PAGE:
Worcester Normal School, which later became Worcester State College, was the alma mater of Worcester’s first African-American schoolteachers: Jennie Cora Clough and Sarah Ella Wilson. Although nearly 20 years separated the women, both became influential members of the Worcester community.
Jennie Clough, who graduated in January 1878, was born in 1857 to one of Worcester’s most prominent African-American families. Her grandfather, Peter Rich, had been born a slave in Lancaster, Mass. As a young man he moved to Worcester, where he became one of only three “colored” property owners in the community.
Jennie’s father, Francis A. Clough, ran a popular barber shop that attracted many white customers. Her brother, Benjamin, became Worcester’s first African-American postman.
A graduate of Worcester’s English and Classical High School before qualifying for admittance to Worcester Normal School, Jennie did her apprentice teaching at the Sycamore Street and Ledge Street schools.
She began teaching in 1881 at the Thomas Street Primary School, which had been the Worcester School for Colored Children until the mid-1850s. In 1882, the mix of nationalities in Jennie’s class was listed as 58% Irish, 21% American, 12% Canadian, and 6% English.
In 1889, Jennie moved to the Providence Street School, where she taught for another four years. She served her alma mater by hosting a number of teacher apprentices in her classrooms over the years. She also wrote a song about Worcester Normal School for a school reunion held in June 1886. (See below.)
Jennie’s teaching career ended in 1893 when she married George Alfred Busby. (Female teachers were not allowed to be married.) G. Alfred Busby was elected to the City Board of Aldermen in 1902, becoming Worcester’s first black city councilman.
Jennie bore two children, Alan Thacker (December 12, 1895) and George Clough (November 25, 1897). She passed away on May 11, 1928, at age 71.
Sarah Wilson graduated from Worcester Normal School in January 1894. She devoted her life to teaching and to promoting racial equality.
Born in 1873, she was the first child of George and Elizabeth Wilson, freed slaves from North Carolina. The couple had been resettled in Worcester by Lucy and Sarah Chase, prominent abolitionists, following the Emancipation Proclamation of 1863.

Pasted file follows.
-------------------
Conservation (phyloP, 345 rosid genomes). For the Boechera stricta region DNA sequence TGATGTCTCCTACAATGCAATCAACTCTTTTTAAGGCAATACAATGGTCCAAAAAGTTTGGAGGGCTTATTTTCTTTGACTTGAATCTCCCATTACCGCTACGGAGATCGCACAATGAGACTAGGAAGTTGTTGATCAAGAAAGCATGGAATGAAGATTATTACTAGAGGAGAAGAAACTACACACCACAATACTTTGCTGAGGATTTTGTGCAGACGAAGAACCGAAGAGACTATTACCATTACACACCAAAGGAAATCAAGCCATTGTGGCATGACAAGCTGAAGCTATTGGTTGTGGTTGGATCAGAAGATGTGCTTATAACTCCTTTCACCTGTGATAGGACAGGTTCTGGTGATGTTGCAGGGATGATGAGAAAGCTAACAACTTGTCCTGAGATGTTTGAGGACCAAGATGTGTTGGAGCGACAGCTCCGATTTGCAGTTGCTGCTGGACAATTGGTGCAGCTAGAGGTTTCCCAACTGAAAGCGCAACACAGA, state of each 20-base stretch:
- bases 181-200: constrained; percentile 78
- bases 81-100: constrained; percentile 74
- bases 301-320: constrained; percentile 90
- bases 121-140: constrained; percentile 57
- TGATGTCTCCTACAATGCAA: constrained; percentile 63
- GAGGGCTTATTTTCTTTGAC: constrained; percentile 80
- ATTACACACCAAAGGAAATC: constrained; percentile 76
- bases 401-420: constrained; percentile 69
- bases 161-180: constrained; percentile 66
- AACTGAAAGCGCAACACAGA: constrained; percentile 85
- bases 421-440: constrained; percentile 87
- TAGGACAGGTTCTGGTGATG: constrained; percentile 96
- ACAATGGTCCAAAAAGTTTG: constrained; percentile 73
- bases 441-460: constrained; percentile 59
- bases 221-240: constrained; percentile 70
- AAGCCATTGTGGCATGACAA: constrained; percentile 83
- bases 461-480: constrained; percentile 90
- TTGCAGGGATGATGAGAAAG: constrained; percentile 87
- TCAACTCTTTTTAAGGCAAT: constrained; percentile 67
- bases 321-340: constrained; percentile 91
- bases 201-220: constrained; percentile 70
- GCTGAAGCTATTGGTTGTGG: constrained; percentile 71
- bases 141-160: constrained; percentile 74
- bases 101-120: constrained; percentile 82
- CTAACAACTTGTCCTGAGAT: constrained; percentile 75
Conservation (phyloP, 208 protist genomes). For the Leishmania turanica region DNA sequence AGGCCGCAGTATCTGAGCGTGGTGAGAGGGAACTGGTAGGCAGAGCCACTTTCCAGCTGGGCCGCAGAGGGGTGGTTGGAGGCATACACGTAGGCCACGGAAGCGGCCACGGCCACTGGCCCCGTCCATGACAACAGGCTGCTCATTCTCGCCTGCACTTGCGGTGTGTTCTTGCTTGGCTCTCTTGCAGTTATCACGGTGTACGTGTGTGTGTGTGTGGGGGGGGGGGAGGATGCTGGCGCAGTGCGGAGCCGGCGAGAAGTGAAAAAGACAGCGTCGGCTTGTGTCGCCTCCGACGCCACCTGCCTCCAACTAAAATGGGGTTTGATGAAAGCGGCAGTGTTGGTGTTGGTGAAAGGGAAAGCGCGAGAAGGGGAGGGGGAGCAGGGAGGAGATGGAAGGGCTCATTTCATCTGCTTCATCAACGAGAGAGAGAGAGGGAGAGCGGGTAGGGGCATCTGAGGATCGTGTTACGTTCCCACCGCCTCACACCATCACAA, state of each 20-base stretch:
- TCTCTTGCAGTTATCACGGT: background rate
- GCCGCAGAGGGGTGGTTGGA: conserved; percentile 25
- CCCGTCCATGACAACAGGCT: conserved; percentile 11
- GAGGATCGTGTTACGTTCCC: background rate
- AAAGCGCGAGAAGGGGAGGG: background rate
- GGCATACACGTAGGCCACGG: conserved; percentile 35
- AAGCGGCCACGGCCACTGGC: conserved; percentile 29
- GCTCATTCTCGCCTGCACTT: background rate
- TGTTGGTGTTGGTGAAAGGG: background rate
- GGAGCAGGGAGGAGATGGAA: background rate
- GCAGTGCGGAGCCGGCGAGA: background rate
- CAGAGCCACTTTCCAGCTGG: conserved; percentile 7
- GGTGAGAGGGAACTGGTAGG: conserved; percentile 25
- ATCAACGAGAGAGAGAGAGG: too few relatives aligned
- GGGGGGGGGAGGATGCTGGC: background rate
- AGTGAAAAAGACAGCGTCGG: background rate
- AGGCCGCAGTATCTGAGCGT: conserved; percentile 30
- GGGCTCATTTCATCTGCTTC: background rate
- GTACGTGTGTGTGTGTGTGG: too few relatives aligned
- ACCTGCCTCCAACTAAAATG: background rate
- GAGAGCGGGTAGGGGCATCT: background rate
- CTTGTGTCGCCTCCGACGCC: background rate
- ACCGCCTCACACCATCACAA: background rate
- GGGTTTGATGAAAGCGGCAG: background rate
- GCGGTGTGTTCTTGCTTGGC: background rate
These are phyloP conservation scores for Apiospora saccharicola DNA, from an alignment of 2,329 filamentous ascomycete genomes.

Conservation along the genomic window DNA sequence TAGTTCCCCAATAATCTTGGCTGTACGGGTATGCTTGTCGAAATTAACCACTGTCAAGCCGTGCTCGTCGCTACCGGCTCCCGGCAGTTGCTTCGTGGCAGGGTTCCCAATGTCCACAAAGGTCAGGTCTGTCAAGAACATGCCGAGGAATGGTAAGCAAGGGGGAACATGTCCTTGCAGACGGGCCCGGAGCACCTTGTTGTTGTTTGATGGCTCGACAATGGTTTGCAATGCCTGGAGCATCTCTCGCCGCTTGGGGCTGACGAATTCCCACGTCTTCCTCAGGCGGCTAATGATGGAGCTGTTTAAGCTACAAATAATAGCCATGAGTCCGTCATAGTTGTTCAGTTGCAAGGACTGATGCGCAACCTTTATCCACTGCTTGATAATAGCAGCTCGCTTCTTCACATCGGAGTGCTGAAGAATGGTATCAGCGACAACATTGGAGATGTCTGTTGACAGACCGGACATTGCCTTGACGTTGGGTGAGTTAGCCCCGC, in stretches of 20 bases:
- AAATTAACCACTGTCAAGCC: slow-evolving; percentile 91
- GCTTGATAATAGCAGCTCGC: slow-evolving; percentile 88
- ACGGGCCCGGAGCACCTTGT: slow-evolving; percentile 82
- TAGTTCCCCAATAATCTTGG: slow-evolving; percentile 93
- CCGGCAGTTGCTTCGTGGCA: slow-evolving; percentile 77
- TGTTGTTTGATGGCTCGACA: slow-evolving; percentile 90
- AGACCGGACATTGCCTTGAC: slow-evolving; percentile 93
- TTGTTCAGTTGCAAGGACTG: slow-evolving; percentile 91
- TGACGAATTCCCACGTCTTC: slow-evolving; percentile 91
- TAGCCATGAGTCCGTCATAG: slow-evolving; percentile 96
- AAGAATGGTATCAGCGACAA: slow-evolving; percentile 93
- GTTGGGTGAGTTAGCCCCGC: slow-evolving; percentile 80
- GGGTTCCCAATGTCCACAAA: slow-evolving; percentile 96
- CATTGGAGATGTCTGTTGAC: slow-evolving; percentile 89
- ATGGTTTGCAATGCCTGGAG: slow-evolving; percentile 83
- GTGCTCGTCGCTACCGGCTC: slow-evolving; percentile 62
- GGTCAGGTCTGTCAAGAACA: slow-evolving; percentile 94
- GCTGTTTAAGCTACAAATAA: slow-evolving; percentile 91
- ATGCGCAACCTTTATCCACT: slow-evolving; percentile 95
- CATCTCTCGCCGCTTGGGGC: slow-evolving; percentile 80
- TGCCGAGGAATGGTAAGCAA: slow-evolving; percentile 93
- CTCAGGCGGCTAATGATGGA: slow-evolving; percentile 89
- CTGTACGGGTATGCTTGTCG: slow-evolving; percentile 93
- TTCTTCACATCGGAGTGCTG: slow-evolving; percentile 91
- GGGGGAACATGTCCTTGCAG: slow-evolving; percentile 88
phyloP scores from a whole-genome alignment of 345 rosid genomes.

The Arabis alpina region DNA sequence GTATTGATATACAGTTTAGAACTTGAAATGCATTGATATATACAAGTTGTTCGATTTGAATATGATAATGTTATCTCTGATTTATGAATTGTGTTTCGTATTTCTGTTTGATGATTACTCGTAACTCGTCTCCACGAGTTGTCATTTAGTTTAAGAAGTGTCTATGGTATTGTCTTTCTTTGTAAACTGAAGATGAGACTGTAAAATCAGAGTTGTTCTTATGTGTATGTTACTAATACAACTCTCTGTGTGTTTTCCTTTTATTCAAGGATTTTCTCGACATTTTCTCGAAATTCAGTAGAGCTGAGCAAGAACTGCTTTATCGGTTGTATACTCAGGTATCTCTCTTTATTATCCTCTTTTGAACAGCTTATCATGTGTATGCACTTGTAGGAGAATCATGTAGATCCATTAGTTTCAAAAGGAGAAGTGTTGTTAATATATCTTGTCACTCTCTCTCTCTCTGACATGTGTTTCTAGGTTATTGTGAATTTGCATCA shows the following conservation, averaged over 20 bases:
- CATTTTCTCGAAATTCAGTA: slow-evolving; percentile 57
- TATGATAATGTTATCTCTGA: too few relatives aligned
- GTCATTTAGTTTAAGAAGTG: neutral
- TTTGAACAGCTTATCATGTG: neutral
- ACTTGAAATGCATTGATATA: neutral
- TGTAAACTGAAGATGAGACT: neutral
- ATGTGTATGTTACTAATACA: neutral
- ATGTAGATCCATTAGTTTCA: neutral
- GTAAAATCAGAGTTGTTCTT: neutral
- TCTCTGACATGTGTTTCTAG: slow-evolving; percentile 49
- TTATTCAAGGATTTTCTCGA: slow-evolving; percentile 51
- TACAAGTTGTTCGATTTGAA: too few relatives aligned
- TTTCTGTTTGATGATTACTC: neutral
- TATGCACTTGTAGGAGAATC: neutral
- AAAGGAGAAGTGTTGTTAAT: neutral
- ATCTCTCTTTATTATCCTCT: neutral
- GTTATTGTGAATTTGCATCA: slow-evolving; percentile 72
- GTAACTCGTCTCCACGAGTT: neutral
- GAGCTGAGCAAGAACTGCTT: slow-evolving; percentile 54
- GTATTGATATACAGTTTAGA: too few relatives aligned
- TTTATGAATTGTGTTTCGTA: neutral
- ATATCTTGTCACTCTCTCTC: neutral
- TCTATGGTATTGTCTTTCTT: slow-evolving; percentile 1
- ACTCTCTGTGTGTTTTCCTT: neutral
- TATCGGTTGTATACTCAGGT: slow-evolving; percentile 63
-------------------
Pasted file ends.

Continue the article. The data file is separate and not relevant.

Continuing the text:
Sarah Chase took an active interest in her namesake, introducing her to art and literature, while Sarah Wilson’s mother taught her daughter Christian beliefs and values.
Sarah became an apprentice and then a first-grade teacher at the Belmont Street School, where she worked for 49 years, from 1895 until her retirement in 1944. During those years she was active in a number of local and national organizations.
Locally, Sarah was a member of the Bethel A.M.E. Church, for which she served as vice-president of the Missionary Association, then of the St. Andrews Methodist Episcopal Church. She was involved with the Levana Club for Teachers and the Women’s Service Club of the YWCA.
Sarah was also a founding member of the Home for the Colored and Aged, for which she served as auditor, publicity agent, and vice president, and was active in the Worcester Inter-racial Council, which worked to remove racial barriers to housing, employment, healthcare, and recreation.
Nationally, Sarah served as secretary for the Northeastern Federation of Colored Women. This organization served as a voice for African-American women, especially on the issue of suffrage.
Sarah Wilson, a lifelong teacher and champion of social justice, passed away on November 1, 1955. She is still remembered in small ways within the Worcester community. In 1972, the Belmont Street Community School named its library after her. And in 1974, Corrine Bostic, commissioned by the YWCA, published a book about Sarah Wilson titled Onward and Upward!
The book’s title is an apt description of the indomitable spirit of Worcester’s first two African-American schoolteachers.